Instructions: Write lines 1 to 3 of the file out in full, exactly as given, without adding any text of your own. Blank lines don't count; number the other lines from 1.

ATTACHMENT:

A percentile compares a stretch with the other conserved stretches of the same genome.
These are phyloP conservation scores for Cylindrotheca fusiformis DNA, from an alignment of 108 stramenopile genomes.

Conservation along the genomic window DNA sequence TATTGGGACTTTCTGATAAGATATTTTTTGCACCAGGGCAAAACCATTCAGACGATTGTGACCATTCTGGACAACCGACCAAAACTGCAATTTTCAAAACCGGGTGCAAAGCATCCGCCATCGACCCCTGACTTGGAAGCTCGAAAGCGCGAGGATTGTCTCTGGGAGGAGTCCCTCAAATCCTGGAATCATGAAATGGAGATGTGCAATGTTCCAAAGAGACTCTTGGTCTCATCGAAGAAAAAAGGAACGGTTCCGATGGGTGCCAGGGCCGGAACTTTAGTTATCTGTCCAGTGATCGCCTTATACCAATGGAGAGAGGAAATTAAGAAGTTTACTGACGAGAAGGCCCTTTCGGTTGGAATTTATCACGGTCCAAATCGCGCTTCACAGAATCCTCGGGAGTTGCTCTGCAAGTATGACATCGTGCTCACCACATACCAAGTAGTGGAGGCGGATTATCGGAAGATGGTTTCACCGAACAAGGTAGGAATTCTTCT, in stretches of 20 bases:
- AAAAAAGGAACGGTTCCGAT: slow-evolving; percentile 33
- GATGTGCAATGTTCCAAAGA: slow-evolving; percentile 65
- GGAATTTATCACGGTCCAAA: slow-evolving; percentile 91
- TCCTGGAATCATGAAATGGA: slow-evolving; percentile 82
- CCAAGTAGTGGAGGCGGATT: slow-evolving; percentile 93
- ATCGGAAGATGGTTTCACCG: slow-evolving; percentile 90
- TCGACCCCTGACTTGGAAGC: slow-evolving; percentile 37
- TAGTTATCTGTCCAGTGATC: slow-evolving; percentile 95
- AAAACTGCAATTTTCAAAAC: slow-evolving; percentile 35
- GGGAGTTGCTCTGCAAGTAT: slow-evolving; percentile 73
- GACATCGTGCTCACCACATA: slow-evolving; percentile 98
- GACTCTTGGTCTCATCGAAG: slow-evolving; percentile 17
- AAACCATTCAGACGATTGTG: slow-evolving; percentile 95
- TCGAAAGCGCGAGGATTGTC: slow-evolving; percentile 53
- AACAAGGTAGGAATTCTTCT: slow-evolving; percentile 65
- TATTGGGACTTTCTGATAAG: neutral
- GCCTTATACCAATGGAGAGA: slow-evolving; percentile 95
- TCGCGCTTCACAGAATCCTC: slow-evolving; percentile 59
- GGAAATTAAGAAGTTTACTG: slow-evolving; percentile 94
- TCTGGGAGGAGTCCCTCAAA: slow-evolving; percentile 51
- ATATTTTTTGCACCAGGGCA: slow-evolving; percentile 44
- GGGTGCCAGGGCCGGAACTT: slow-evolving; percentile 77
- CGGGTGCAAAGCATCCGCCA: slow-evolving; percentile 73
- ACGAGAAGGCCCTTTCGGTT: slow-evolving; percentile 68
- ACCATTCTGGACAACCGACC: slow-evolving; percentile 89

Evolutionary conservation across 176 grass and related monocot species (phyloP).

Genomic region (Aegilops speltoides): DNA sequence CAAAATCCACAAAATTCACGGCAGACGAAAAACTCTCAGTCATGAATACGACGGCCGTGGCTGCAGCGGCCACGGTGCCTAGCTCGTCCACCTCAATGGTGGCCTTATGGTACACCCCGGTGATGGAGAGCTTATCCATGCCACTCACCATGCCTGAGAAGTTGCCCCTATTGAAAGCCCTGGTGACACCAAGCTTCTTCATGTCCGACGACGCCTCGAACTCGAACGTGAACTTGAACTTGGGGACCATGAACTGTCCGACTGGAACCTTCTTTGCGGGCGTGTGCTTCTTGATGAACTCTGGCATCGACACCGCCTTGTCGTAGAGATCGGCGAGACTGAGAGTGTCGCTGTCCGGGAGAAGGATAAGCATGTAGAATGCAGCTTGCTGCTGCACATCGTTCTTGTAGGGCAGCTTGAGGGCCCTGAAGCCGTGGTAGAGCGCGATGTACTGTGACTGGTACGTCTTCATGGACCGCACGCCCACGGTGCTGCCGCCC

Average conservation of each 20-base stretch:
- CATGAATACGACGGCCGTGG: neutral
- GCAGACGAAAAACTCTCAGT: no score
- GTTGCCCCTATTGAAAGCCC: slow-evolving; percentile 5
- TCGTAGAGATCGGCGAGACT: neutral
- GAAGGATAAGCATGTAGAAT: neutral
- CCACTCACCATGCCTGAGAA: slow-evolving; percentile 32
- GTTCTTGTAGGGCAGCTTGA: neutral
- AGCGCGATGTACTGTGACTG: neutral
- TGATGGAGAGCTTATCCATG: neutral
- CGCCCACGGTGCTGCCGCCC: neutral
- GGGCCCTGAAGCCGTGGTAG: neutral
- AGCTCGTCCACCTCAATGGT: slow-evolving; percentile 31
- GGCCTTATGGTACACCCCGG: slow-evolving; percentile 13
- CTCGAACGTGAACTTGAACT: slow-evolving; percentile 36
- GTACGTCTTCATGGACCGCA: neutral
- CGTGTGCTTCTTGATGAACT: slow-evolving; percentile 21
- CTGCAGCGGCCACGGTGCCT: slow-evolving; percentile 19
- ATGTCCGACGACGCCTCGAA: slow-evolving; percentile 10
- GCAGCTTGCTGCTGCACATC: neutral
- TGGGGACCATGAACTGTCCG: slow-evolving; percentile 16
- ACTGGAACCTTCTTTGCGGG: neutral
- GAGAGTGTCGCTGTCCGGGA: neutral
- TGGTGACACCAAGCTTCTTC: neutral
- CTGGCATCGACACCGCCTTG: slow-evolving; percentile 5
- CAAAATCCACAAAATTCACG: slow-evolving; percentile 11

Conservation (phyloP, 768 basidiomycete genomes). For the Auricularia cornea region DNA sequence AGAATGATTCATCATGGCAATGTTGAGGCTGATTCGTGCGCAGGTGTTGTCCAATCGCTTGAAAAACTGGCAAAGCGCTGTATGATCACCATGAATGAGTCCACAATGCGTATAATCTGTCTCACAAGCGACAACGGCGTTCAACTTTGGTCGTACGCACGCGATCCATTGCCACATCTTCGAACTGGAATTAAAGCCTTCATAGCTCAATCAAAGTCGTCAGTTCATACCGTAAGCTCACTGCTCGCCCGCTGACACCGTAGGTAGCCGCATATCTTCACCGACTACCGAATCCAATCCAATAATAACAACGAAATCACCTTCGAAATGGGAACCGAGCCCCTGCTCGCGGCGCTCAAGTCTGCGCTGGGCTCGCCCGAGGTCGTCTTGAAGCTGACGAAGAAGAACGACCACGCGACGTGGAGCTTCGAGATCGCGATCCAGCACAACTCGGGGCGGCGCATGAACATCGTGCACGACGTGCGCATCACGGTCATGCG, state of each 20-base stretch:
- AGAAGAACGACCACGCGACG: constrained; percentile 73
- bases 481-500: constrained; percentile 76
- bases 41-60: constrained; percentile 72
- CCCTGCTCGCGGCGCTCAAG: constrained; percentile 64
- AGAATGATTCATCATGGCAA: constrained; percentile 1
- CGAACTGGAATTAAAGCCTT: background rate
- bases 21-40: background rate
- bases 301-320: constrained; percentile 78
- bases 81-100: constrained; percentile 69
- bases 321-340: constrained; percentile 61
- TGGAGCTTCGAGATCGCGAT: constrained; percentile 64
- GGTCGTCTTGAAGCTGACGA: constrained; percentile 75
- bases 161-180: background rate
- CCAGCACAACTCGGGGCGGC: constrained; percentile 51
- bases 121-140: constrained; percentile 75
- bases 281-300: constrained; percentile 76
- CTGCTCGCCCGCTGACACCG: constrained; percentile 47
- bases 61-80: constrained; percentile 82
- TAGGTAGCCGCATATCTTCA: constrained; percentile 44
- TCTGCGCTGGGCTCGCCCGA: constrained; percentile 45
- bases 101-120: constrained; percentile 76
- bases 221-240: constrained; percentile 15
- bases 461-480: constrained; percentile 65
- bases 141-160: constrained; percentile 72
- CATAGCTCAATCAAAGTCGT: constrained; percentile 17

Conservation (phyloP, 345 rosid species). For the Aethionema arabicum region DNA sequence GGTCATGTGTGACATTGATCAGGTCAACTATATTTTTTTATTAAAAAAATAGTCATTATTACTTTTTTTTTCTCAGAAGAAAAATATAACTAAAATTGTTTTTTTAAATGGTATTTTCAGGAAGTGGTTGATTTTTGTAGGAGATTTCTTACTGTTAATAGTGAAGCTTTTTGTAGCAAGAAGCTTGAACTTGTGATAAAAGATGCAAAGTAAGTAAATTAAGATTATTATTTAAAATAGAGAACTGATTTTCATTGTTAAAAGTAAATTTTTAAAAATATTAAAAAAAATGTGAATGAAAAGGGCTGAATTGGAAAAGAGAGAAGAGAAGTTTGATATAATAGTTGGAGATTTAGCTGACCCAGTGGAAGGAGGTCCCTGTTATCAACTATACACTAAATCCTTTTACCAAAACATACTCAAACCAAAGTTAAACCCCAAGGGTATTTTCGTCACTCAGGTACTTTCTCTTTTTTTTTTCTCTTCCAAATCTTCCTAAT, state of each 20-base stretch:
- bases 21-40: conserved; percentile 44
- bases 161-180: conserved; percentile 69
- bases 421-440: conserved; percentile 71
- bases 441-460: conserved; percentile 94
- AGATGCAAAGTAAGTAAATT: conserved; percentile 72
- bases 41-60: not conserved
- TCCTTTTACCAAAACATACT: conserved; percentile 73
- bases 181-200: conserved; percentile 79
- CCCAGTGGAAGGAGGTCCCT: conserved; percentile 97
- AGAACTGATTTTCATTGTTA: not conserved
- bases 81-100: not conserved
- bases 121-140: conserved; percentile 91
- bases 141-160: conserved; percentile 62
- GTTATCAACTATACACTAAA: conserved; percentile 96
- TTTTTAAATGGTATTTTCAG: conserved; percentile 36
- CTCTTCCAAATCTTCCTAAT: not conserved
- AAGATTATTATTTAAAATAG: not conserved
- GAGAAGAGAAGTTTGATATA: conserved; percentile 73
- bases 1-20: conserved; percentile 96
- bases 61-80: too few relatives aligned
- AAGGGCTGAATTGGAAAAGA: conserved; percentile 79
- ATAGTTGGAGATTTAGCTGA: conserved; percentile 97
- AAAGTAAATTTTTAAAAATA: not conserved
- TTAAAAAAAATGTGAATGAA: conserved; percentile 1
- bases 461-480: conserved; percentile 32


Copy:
A percentile compares a stretch with the other conserved stretches of the same genome.
These are phyloP conservation scores for Cylindrotheca fusiformis DNA, from an alignment of 108 stramenopile genomes.

Conservation along the genomic window DNA sequence TATTGGGACTTTCTGATAAGATATTTTTTGCACCAGGGCAAAACCATTCAGACGATTGTGACCATTCTGGACAACCGACCAAAACTGCAATTTTCAAAACCGGGTGCAAAGCATCCGCCATCGACCCCTGACTTGGAAGCTCGAAAGCGCGAGGATTGTCTCTGGGAGGAGTCCCTCAAATCCTGGAATCATGAAATGGAGATGTGCAATGTTCCAAAGAGACTCTTGGTCTCATCGAAGAAAAAAGGAACGGTTCCGATGGGTGCCAGGGCCGGAACTTTAGTTATCTGTCCAGTGATCGCCTTATACCAATGGAGAGAGGAAATTAAGAAGTTTACTGACGAGAAGGCCCTTTCGGTTGGAATTTATCACGGTCCAAATCGCGCTTCACAGAATCCTCGGGAGTTGCTCTGCAAGTATGACATCGTGCTCACCACATACCAAGTAGTGGAGGCGGATTATCGGAAGATGGTTTCACCGAACAAGGTAGGAATTCTTCT, in stretches of 20 bases: